Earlier this year, the March of Dimes, with support from the Mississippi State Department of Health, Mississippi Hospital Association and the Mississippi Section of the American Congress of Obstetricians & Gynecologists, urged Mississippi hospitals to wait until 39 weeks of pregnancy for any elective delivery through its Banner Pro-gram. The nationally recognized program acknowledges hospitals that develop and implement a written policy and reduce their early elective delivery rate to five percent or lower. So far, 36 Mississippi hospitals have made the pledge and 10 of those hospitals have qualified for the banner distinction.

Now, Blue Cross & Blue Shield of Mis-sissippi is taking the next step by imple-menting medical policy that clearly defines best-practice standards for medically neces-sary early term delivery of babies. The medi-cal policy was developed in partnership with its Network Providers to support the prac-tice of evidence-based medicine. Effective January 1, 2015, Blue Cross & Blue Shield of Mississippi will only provide benefits for the early term delivery of babies when there is a medical necessity based on the medical policy. This policy will not apply to pregnan-cies and deliveries when labor occurs natu-rally prior to 39 weeks.

While Blue Cross & Blue Shield of Mis-sissippi has taken the lead in best-practice policy for elective early-term deliveries, Mississippi Medicaid officials indicate they are also in the process of reviewing policy around elective deliveries prior to the ex-pectant due date.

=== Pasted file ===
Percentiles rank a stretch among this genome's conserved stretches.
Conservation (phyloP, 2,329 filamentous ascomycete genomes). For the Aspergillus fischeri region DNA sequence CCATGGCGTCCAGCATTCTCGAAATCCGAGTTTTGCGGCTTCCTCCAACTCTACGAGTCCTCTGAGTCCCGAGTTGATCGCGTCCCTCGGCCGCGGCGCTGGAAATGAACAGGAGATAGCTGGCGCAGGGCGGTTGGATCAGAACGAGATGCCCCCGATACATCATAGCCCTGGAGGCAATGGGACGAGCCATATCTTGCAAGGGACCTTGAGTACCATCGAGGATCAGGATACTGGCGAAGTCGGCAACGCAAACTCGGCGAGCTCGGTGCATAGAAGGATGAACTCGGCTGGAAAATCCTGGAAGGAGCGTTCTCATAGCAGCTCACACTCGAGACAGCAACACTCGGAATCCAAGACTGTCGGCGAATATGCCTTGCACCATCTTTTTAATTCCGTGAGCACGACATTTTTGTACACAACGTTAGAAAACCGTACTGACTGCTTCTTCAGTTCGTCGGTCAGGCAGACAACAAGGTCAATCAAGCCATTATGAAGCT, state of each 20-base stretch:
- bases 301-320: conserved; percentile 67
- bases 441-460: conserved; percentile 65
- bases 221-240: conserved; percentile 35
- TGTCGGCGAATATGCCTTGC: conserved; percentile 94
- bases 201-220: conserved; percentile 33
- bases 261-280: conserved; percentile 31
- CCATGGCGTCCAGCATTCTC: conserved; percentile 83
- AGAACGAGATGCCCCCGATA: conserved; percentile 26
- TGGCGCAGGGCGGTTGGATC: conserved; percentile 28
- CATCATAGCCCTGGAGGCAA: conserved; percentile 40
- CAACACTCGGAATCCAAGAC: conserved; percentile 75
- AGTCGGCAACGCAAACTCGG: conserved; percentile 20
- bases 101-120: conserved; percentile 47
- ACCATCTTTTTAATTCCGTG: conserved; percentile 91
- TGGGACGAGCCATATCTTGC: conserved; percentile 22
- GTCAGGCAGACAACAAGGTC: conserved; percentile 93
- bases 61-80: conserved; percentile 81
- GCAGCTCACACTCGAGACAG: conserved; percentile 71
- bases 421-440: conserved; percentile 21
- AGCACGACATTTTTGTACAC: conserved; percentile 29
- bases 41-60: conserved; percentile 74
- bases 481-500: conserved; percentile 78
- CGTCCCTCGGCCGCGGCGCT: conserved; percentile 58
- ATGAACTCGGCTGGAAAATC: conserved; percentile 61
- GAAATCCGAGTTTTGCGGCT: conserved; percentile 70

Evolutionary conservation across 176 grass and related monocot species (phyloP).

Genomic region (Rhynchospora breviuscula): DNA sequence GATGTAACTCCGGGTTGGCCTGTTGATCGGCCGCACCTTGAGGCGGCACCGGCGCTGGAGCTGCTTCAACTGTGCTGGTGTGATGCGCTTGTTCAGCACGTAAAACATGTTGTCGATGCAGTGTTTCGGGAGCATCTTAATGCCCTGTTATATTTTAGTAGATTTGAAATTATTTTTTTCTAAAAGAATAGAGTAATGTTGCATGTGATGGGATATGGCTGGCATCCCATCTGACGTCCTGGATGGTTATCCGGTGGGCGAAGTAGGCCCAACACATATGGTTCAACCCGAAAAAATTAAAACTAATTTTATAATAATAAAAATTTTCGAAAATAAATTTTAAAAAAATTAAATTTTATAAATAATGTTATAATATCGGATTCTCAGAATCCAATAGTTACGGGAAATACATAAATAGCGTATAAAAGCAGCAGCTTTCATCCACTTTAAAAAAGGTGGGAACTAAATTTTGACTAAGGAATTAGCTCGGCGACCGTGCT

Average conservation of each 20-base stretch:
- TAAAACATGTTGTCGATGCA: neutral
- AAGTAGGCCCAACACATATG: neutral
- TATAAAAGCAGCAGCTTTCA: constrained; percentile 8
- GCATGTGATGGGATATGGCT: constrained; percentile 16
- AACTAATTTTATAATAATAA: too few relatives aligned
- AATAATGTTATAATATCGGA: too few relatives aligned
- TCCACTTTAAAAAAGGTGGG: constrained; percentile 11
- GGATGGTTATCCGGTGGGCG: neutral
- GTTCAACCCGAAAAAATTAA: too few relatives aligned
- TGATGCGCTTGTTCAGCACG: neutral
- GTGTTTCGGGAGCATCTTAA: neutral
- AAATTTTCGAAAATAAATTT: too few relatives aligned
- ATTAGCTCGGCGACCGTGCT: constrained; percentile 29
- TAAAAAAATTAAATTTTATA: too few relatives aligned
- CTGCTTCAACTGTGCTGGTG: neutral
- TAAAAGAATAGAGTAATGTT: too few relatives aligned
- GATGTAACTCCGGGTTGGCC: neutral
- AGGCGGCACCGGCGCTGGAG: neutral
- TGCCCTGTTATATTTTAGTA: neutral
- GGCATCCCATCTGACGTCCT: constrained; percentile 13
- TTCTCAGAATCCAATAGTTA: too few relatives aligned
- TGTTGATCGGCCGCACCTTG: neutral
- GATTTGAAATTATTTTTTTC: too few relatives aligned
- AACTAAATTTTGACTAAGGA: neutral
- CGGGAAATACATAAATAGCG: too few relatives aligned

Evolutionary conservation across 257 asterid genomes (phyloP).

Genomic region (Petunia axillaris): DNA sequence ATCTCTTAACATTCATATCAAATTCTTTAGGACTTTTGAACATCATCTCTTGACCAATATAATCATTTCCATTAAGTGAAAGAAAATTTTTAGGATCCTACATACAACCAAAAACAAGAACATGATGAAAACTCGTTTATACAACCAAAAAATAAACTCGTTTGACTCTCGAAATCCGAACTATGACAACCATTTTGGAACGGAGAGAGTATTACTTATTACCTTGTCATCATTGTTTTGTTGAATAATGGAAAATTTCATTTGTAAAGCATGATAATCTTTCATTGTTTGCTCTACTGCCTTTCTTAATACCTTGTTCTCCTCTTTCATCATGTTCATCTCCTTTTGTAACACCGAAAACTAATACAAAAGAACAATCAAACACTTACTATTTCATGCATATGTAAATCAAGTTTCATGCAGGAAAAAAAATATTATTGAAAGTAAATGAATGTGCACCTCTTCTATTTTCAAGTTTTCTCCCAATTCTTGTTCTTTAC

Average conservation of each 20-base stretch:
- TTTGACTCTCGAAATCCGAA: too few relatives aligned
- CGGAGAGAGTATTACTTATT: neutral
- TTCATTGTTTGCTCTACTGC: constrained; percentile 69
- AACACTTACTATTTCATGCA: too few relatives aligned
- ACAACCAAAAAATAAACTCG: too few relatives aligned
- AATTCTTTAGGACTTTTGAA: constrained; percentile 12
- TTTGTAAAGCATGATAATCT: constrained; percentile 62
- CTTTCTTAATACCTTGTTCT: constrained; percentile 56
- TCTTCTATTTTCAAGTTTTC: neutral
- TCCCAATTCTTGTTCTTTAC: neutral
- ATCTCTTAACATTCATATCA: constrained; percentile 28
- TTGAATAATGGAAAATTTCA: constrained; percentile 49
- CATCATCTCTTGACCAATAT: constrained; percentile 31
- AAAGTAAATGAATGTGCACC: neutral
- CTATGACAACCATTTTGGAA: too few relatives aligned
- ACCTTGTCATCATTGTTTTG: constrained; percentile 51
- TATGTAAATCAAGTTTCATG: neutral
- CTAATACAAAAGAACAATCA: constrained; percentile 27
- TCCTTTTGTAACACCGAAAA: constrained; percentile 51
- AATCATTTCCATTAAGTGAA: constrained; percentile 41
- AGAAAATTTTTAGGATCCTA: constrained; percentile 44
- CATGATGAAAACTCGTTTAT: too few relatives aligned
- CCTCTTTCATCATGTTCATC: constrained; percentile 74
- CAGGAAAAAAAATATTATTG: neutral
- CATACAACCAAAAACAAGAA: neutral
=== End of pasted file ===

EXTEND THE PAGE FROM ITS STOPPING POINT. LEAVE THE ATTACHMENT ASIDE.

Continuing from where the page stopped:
State Health Officer Dr. Mary Currier said that early elective deliveries that are not medically necessary increase the risk of infant harm and even death. Many of Missis-sippi’s delivering hospitals have voluntarily reduced their early elective delivery rates choosing to wait the full term 39 weeks as is recommended by the American College of Obstetricians and Gynecologists. This combined with this new Blue Cross & Blue Shield of Mississippi policy is a huge step to ensuring healthy babies and healthy moms.

Research shows that the last weeks of pregnancy are essential for the full develop-ment of important organs, the brain, lungs and liver, and babies born before 39 weeks are more likely to have vision or hearing problems after birth. Early elective delivery is also linked to infant illnesses and other lasting health impacts with no benefit to the mother or infant.

GrandRounds

Page 12: Mississippi Medical News Sept 2014